port work is good. As can be polishing the exhaust ports to prevent carbon build up but its not essential and the $$$ usually make it not worthwhile.

peerless
02-07-2007, 12:06 AM
M20 block, bore to 86mm. 524TD crank, 135mm rods, custom pistons forged 11.5:1 domed, 885 head with a very aggressive cam, quality set of headers (Stahl, etc.), either ITB's or 3 sidedraft carbs (saves the hassle of standalone electronics)

Make sure to use quality components throughout. Build a solid stout shortblock, but really work the hell out of the head as thats whats making your power.

Good Luck with it. You have a perfect budget to build some serious M20 HP.

=D>

Stevin
02-07-2007, 03:26 AM
M20 block, bore to 86mm. 524TD crank, 135mm rods, custom pistons forged 11.5:1 domed, 885 head with a very aggressive cam, quality set of headers (Stahl, etc.), either ITB's or 3 sidedraft carbs (saves the hassle of standalone electronics)

Make sure to use quality components throughout. Build a solid stout shortblock, but really work the hell out of the head as thats whats making your power.

Good Luck with it. You have a perfect budget to build some serious M20 HP.

=D>

I like this setup, except... I would go witha M52B28 crank...

klrskies
02-07-2007, 03:26 PM
As for the bottom end, you like the TD crank, so you could design the engine to obtain peak HP around 6500 ~ 7000 RPM without worrying about the crank. Rods could be 130 or 135 mm length. The 130's will generate a slightly stronger impulse for your tuned intake and exhaust, will put more demand on your the intake and exhaust tracts, and probably make a little more power than the longer rod. They will also put more stress on the pistons and crank and themselves with the steeper rod angle. the 135's will be a little easier on things and make a little less power. I don't know the weight difference yet but I have both so I'll try to weigh them and see.

The rods should be new or thoroughly inspected and high grade fasteners installed. They could be lightened slightly ( 5~8%), shot-peened, polished on the beams, and balanced as a set and end to end. You can do alot of this yourself if your inclined for a little expenditure and some time.

stylngle2003
02-07-2007, 03:55 PM
N/A, you'll find your power in the head and by upping the compression. Having programmable timing control will make huge gains also.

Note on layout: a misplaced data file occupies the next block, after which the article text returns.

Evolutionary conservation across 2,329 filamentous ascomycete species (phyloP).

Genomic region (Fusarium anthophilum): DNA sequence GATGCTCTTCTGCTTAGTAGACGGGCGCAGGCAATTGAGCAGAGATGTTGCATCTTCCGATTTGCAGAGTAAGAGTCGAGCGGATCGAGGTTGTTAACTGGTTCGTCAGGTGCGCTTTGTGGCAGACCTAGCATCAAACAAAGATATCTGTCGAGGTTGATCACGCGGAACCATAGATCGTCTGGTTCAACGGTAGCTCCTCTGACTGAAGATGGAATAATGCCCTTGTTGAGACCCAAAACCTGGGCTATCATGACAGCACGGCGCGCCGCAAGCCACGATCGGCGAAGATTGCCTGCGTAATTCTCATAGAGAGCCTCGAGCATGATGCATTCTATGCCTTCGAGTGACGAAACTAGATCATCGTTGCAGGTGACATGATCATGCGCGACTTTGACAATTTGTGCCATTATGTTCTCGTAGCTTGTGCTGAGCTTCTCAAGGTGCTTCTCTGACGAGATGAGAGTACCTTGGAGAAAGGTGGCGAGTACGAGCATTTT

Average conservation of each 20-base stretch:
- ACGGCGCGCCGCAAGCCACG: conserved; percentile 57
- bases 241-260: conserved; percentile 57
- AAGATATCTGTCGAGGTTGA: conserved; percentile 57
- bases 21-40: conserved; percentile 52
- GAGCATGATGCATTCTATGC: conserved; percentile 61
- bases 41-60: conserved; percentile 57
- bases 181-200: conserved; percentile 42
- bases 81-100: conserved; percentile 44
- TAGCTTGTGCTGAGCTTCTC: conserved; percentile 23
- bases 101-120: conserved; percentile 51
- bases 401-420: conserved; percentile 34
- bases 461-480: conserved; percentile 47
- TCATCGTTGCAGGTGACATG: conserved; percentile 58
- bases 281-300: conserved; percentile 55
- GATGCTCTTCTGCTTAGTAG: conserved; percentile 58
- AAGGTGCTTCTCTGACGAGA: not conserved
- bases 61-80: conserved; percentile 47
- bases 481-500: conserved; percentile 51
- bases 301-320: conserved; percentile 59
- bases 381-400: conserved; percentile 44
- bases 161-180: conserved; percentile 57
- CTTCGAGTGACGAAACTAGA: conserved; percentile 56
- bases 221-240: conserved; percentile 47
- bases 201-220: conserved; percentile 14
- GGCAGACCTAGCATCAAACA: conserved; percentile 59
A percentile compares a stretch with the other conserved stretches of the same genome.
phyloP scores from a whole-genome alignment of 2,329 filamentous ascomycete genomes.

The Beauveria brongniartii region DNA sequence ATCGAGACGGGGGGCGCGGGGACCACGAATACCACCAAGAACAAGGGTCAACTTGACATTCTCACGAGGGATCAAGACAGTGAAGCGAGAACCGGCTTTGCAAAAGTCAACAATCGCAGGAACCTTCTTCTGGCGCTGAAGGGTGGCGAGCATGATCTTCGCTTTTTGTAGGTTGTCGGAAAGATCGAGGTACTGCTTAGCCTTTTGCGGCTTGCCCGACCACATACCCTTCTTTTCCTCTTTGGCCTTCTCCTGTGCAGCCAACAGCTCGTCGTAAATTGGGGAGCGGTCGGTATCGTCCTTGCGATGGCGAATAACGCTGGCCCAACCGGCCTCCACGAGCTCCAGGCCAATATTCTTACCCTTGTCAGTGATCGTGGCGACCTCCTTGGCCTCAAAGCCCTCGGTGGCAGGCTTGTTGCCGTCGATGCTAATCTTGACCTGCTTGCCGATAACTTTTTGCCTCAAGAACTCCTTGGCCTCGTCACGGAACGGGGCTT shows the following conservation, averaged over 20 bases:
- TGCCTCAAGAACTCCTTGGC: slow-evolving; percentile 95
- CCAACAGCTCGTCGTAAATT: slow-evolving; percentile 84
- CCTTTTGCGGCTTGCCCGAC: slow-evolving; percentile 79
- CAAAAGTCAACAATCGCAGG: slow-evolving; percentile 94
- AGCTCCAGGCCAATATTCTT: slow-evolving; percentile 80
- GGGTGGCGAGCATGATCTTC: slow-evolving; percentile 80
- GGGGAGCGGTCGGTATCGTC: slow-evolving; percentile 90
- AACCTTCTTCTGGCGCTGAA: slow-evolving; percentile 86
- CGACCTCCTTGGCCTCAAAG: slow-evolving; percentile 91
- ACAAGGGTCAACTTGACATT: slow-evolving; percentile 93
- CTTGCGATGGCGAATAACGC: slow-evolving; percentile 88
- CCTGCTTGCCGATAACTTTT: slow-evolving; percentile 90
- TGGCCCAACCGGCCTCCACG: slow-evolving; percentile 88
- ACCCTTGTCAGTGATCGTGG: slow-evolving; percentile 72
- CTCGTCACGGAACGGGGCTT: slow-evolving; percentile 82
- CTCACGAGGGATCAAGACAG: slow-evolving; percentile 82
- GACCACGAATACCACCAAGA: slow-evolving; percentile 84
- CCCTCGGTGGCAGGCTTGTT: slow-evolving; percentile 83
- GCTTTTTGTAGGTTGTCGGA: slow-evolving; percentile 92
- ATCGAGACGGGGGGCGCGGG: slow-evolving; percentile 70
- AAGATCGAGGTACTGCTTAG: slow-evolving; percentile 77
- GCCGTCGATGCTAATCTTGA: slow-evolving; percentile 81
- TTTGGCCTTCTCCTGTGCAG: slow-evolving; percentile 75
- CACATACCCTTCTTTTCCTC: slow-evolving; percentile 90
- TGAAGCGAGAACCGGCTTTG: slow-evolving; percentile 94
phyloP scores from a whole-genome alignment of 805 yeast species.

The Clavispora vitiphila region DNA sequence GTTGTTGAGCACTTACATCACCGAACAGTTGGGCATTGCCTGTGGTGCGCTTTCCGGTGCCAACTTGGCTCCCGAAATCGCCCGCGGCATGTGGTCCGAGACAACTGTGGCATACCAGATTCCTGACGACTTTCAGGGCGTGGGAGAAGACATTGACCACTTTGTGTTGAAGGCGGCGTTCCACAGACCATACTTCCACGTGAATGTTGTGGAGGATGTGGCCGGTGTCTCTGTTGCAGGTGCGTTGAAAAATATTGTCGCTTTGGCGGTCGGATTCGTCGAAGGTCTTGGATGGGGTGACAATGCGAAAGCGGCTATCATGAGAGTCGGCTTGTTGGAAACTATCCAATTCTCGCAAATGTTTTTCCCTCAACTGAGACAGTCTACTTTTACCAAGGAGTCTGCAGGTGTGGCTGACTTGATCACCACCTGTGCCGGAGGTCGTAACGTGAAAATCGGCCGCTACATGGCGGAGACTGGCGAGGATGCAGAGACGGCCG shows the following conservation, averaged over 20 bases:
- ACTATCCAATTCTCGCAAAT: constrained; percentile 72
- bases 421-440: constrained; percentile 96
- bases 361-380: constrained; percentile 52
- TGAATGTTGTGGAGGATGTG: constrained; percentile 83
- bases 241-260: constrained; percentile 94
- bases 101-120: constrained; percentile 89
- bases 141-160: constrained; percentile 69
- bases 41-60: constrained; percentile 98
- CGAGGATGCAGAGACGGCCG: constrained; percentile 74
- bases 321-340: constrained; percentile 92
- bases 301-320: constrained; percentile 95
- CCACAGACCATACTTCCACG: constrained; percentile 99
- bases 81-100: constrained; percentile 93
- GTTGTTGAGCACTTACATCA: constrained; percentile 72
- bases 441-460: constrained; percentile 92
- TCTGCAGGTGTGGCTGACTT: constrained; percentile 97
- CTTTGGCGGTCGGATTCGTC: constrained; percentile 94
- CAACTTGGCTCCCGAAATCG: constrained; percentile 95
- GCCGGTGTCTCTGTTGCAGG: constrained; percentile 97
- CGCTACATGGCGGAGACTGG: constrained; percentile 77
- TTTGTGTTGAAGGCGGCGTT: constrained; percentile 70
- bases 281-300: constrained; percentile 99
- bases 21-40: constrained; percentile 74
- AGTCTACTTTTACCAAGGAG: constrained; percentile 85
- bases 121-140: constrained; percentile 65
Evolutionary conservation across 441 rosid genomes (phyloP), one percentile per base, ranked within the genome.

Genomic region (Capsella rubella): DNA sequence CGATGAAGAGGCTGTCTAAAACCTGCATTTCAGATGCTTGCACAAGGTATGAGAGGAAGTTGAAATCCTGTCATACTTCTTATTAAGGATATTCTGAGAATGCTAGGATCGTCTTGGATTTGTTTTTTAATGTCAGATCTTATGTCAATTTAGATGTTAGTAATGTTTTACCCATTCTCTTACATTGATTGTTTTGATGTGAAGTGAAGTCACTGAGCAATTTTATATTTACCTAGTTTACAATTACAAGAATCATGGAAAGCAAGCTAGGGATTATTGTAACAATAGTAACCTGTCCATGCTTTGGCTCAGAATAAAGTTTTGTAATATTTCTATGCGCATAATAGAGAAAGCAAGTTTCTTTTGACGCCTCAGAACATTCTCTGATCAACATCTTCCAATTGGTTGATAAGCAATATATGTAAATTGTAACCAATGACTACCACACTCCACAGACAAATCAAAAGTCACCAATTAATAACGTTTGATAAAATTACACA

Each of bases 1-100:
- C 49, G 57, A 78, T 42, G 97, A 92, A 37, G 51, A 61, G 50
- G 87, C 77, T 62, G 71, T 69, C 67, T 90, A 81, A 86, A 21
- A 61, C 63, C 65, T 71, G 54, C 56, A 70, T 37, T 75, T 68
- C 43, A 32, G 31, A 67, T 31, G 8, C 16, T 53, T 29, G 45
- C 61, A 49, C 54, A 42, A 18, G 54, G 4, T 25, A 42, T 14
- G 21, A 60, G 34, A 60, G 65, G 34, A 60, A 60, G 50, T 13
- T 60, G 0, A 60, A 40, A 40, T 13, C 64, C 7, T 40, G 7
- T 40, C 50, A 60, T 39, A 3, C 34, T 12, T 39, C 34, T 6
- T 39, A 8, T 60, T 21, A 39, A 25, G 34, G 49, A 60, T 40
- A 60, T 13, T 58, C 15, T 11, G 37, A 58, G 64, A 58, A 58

Work the I head, get bigger valves, with the needed work to make them do their thing properly.

Up the compression with lighter, forged pistons. 11:1 should be the low end of what you should run for that kind of power.

Lighten and balance everything...flywheel, crank (which you are already doing, cool!) rods, pistons, everything.

Get a big cam. 272 or bigger

Megasquirt at the very least

I think you could do it on the I intake, as long as you make sure it flows well and gets nice cold air.

Bigger injectors and a beefy fuel system is a must also

Likely a 6:1 header, but shorties could probably work also.

should be a hoot, keep us up on it!

bigjake
06-19-2008, 02:36 PM
awhile back there was a guy at heartland park with a 88 325 that had a built n/a m20 with itbs, and alot of other stuff done to it, i think it had like 263 hp naturally aspirated, but he had to run it on 100 octane, and i think he rebuilt like once every 29k, i am taking a similiar route but im not buying the 3.2 metric mechanic motor like he did, im just doing a 2.7 stroker with itbs, i expect 220 range on pump gas

BMW BUM
06-19-2008, 05:06 PM
awhile back there was a guy at heartland park with a 88 325 that had a built n/a m20 with itbs, and alot of other stuff done to it, i think it had like 263 hp naturally aspirated, but he had to run it on 100 octane, and i think he rebuilt like once every 29k, i am taking a similiar route but im not buying the 3.2 metric mechanic motor like he did, im just doing a 2.7 stroker with itbs, i expect 220 range on pump gas

220 range at the wheels on pump gas on a 2.7? I'd say maybe about 200 on a decent build, no?

j9fd3s
06-19-2008, 08:21 PM
idea!

since bmw basically took an m20, and has upgraded it into an m50/m52/??? you can kinda follow their lead...

i know they raised the redline, but how? lighter pistons? longer rods? shorter rods?

higher compression....

basic difference is that you're sticking with the m20 head, so getting that right is mucho importante.